Horizon Premier 130

With deck upon deck offering space for owners and designers to play, the Premier 130 raises Horizon's game.

September 14, 2009

Horizon Premier 130

The terms “men’s club” and “gentleman’s club” have fallen into disrepute. Most any person who hears them today immediately thinks of a dimly lit bar reeking of stale beer and filled with bearded truckers watching a barely dressed woman writhe around a pole. Sad.

My first introduction to a gentleman’s club was when I was sent by Yachting decades ago on an errand to London to watch the workings as some of the wisest men in the sailing world gathered to administer the sport. It was held in a private gentleman’s club on a lane known only to London cabbies and it was, well, quite wonderful.

The images I retain are of dark walls with intricate paneling, marked by impeccably framed sporting prints from a lost Empire. Of comfortable, deep leather chairs with a patina from a century of men wearing morning coats. Of the faintest aroma of fine cigars and even better brandies. This was where corporations were born and continents conquered.


With my first steps aboard After You, the horizon Premier 130 trideck, I was immediately transported back to that London club, and it was even more wonderful than I remembered, because this is a gentleman’s club that can carry you to the farthest reaches of an empire in grand style.

The salon sets the tone for After You, with sapele pommele finished in a dark-stained satin lacquer for the club look. Sapele is an African hardwood much like mahogany but, in this case, the pommele (a French word meaning “dappled”) appellation indicates a wonderful grain that a wood expert once likened to “champagne bubbles rising.” Set off with raised paneling, intricate crown moldings, baseboards, and tasteful curtains tied off with black silk, the effect is at once elegant and inviting.

| | |


Underfoot, the planked-rosewood sole complements the look and, with more than 7 ½ feet of headroom, the salon seems immense. One reason for this is because the engine exhausts were moved to eliminate the usual intrusions on each side of the salon. Delineated by an area rug, the lounge has an immense rolled-arm leather settee and matching chair with ottoman, and you almost expect to see Ernest Hemingway (or Dr. Livingstone) enjoying them. Opposite is a black granite bar with a sunken serving area finished in marble and, in addition to the expected ice maker and fridge, the bar features a wine chiller large enough for two cases of wine.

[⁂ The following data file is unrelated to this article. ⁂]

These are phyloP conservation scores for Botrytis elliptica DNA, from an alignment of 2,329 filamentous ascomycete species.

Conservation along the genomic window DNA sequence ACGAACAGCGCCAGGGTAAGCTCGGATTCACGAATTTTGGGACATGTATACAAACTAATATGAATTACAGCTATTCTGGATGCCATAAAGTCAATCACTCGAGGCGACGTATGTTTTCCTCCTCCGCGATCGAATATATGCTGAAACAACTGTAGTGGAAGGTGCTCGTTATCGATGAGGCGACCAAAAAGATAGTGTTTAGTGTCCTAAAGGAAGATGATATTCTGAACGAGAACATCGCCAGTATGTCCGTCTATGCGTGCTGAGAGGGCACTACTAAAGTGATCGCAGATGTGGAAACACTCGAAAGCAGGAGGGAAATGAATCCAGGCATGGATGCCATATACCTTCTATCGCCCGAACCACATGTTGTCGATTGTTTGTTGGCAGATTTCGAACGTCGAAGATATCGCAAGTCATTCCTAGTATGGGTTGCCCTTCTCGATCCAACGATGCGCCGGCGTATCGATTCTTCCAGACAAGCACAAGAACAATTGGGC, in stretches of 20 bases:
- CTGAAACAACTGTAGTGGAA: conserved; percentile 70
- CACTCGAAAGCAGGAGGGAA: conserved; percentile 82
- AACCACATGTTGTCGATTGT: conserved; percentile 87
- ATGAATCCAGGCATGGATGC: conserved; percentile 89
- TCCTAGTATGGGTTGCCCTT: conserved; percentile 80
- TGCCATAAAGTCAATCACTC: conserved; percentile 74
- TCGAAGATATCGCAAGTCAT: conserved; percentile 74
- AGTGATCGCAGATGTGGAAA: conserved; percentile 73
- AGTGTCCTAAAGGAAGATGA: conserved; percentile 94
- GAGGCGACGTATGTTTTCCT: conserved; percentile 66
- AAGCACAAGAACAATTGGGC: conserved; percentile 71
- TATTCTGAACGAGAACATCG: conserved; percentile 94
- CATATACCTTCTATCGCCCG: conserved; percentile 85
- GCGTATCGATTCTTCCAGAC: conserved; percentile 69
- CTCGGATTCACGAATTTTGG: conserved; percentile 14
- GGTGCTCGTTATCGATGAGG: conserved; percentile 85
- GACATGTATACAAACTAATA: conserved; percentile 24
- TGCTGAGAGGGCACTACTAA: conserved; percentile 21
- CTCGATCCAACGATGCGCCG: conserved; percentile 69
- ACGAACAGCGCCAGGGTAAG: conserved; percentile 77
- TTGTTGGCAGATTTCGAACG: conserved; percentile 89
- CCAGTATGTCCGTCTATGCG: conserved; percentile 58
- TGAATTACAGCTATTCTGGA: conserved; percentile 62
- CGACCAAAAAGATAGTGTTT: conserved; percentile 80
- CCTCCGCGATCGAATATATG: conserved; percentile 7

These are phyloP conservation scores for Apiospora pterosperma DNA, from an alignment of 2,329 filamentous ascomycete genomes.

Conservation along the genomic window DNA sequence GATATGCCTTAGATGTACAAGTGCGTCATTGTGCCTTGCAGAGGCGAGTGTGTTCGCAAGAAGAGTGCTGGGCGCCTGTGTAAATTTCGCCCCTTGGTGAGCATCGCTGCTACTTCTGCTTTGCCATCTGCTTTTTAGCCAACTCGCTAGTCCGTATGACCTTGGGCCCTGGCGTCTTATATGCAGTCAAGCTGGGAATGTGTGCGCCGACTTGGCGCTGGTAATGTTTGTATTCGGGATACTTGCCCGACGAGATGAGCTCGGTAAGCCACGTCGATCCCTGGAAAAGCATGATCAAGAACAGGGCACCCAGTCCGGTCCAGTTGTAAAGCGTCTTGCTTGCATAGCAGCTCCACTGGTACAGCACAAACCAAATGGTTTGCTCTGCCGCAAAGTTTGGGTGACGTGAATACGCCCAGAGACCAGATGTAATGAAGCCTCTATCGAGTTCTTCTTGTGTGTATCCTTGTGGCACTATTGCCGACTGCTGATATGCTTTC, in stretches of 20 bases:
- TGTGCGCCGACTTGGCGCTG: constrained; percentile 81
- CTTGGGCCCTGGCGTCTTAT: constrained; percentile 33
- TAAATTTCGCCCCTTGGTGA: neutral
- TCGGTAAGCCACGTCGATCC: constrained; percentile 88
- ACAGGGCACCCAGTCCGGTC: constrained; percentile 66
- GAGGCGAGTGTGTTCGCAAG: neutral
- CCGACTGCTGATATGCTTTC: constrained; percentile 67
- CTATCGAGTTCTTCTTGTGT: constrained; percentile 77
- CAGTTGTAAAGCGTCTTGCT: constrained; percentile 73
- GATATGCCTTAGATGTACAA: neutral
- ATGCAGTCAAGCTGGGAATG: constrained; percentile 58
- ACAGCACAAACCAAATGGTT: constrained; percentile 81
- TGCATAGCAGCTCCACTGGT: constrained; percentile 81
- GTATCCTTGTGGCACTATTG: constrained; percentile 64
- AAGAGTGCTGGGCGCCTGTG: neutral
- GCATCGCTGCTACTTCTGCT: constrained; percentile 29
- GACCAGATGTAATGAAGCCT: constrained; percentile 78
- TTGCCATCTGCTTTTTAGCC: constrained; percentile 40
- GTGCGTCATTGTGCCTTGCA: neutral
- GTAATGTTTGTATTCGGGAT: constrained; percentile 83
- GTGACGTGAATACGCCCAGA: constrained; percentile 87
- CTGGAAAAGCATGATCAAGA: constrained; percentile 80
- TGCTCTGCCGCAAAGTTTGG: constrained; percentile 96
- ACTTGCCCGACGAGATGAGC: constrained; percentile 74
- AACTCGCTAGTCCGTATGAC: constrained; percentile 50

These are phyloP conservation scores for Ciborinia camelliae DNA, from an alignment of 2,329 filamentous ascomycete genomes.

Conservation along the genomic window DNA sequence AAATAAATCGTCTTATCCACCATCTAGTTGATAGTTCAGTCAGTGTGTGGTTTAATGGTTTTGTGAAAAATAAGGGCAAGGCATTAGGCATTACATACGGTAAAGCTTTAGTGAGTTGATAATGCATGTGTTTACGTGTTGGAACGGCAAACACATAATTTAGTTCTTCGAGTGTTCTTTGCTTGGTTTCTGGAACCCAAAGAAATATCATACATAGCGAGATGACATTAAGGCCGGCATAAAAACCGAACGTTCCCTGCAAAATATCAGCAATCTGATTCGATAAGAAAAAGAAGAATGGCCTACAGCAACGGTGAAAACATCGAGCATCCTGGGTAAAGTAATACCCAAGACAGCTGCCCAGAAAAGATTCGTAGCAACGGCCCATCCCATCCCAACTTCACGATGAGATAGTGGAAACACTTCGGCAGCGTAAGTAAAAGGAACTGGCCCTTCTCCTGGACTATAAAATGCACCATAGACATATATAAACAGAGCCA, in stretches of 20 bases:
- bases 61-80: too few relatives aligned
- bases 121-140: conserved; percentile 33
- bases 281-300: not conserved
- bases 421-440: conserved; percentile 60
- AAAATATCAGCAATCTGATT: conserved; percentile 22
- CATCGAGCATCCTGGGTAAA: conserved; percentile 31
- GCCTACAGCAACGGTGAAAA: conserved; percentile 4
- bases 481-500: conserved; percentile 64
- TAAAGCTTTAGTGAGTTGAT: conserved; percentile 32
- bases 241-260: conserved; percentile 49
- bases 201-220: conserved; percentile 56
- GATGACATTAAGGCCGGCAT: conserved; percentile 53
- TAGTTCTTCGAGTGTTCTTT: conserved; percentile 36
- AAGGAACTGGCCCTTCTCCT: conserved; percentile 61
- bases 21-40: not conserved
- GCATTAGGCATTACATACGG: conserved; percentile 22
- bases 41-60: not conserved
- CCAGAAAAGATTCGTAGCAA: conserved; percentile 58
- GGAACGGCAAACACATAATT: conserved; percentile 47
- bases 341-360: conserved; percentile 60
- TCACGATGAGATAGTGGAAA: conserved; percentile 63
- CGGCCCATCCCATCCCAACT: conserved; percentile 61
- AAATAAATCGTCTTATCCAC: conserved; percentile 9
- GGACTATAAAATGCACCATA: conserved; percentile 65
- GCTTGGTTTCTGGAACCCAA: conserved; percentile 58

The dining area fills the forward salon with a round table for 10, notable for its inlaid and backlit onyx center, all perfectly positioned under a circular overhead treatment with triple waterfall relief and a chandelier. The granite sole provides scuff protection (and easy cleaning) that continues the round theme, and china cabinets set the area apart. A round dining table creates informality: all guests can converse with each other-appropriate for the “clubby” theme.

Interestingly enough, the galley, which is just forward on the port side, is also finished in the same sapele, as well as acres of gleaming stainless steel on the counters, cabinets, and appliances. Anyone with the faintest gourmet pretensions would swoon to have such a food-preparation space in their home, highlighted by a full walk-in (not reach-in) freezer and a six-burner gas stove with oven. A settee is to port with a granite-topped table, ostensibly for the off-watch crew to hang out or grab snacks. I wouldn’t be surprised, however, to find guests wandering in to watch the chef at work. It might even lead to cooking demonstrations: the galley as theater.


| | |

Thoughtfully designed from the crew’s standpoint, the galley has a well-equipped butler’s prep station that separates it from the guests. Equally thoughtful are doors from both the foyer and the port deck so groceries can move directly from boarding ladder to galley.

The foyer is a lovely way to enter the yacht from dockside, with a chocolate-colored Emperador marble sole perfectly aligned so the veining matches up. and it’s hard to take your eyes off the delicate handmade iron and bronze banister.


The master stateroom fills the forward portion of the main deck, starting with a double-door arched entry through a study with a large desk and settee. Another arched door opens to the masculine suite, with a king berth amidships, granite-topped bureaus to port and starboard, a vanity tucked in the forward corner, and a spacious walk-in closet. Twin doors lead to the his-and-hers heads, which are separated by a most unusual space. Dividing such a head arrangement with a shower and tub isn’t news, but this large compartment is completely paved with smooth river rocks, including up the side of the tub. This unexpected Flintstones décor is, well, startling.

| | |

Off the lower foyer, a discreet door hides a full pantry with fridge, freezer, and sink, plus a stacked washer/dryer. Mirrored staterooms are to port and starboard: two with angled queen-sized berths and two with twins. Each has an en suite head with shower, cedar-lined hanging lockers, and large bronze ports. At the end of the hall is the VIP stateroom with a king berth on a platform, a desk/vanity, a walkin closet, and a marble-lined head with shower and spa tub.